Project Penguin FAQ
Recognizing a need for proactive change and leadership within the community, the Iowa City Area Chamber of Commerce and the Iowa City Area Development Group have announced the results of “Project Penguin,” a six-month study over how the two organizations can align their efforts and missions.
The two organizations plan to more formally align operations in order to execute a shared economic and community vision that will be announced in the coming months. However, they will remain separate organizations.
In an effort to keep our members and investors informed, below are responses to commonly asked questions about the project, including video comments by ICAD's Mark Nolte and the Chamber's Kim Casko. If you have a question that is not answered below, please email us at firstname.lastname@example.org.
1) Why did you call this “Project Penguin?”
The name of the project is based on a book called Our Iceberg is Melting: Changing and Succeeding Under Any Conditions, a fable about penguins who discover their iceberg is melting and look to proactively rectify their situation. The actions in the book are based on a leading organizational change model developed by Harvard Business School’s John Kotter.
2) What is the purpose of this project?
The purpose of Project Penguin is to evaluate the relationship between the Chamber and ICAD at this point in time and explore possibilities for alignment of missions, functions, and resources to best serve the current and future needs of the business community.
3) What did you learn, and what will be your course of action?
After extensive research, the Chamber and ICAD have announced the following plans of actions:
1. Our two organizations share and lead execution towards a holistic, long-term vision for the economic vitality of our community.
2. Our two organizations formally align our operations in order to execute on a shared economic and community development vision.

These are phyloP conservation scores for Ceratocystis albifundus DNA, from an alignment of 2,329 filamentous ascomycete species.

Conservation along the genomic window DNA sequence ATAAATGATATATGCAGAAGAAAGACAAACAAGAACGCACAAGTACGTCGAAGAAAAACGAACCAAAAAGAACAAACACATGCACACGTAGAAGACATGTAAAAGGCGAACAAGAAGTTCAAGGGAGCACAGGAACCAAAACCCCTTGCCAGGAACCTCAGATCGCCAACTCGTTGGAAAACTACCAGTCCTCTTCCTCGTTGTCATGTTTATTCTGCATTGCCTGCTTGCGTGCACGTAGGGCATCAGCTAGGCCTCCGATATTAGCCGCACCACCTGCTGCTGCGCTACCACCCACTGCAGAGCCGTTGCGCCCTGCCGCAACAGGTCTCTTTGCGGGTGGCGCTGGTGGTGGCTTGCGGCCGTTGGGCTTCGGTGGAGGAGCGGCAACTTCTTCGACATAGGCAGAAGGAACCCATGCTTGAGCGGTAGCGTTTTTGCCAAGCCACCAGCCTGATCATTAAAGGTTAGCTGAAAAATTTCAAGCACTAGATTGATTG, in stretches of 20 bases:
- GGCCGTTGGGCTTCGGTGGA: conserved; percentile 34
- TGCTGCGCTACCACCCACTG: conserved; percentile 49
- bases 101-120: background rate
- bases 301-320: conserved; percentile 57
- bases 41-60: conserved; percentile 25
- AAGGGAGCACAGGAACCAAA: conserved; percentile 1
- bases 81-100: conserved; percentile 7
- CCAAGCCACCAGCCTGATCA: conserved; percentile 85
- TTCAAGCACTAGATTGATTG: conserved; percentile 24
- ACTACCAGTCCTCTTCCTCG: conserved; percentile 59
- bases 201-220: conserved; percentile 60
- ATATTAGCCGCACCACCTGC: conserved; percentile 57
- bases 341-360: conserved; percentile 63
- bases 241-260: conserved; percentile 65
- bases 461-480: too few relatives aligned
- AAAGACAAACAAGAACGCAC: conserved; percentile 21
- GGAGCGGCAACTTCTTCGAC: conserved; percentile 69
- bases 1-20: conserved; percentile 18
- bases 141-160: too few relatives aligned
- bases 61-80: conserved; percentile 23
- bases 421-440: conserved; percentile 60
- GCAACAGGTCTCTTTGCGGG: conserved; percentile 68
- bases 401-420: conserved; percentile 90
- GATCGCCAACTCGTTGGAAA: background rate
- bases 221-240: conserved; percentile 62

4) Why did you choose to work together, but not merge?
While merging into a single entity was an option that the Chamber and ICAD considered, the two organizations have opted not to take that step at this time. Instead, over the next year, the Chamber and ICAD will assess alignment of their location, staff and programming where it makes sense to most effectively execute on the vision.
Some additional background on our two organizations: ICAD was originally started as an economic development committee within the Chamber, and became its own entity in 1984 so that it could focus on recruiting interstate commerce companies to the area. Over time, ICAD’s focus has expanded to include the retention and expansion of existing businesses, attracting talent to the region, and fostering start-up businesses. Recently, a new regional entity, ICR IOWA, was created and tasked with business recruitment and workforce development initiatives.
The Chamber has been in existence since 1936 and supports both local and interstate commerce businesses. The Chamber provides a wide array of programs and services to connect, educate and advocate for businesses. However, with the emergence of virtual platforms providing networking opportunities and other organizations providing informational and educational events, the Chamber is facing ever-greater competition for some of its core services.
5) So, what happens next?
We get to work on developing a shared vision!
We have a good sense of where this community has been in the past, and what it’s been good at. But what will it be in the future, and what will it take for us to get there? What we need to do is be bold and help to set a direction and a vision for the community. We need to act now, and we’re excited to be rolling out our shared vision, hopefully by the end of this year.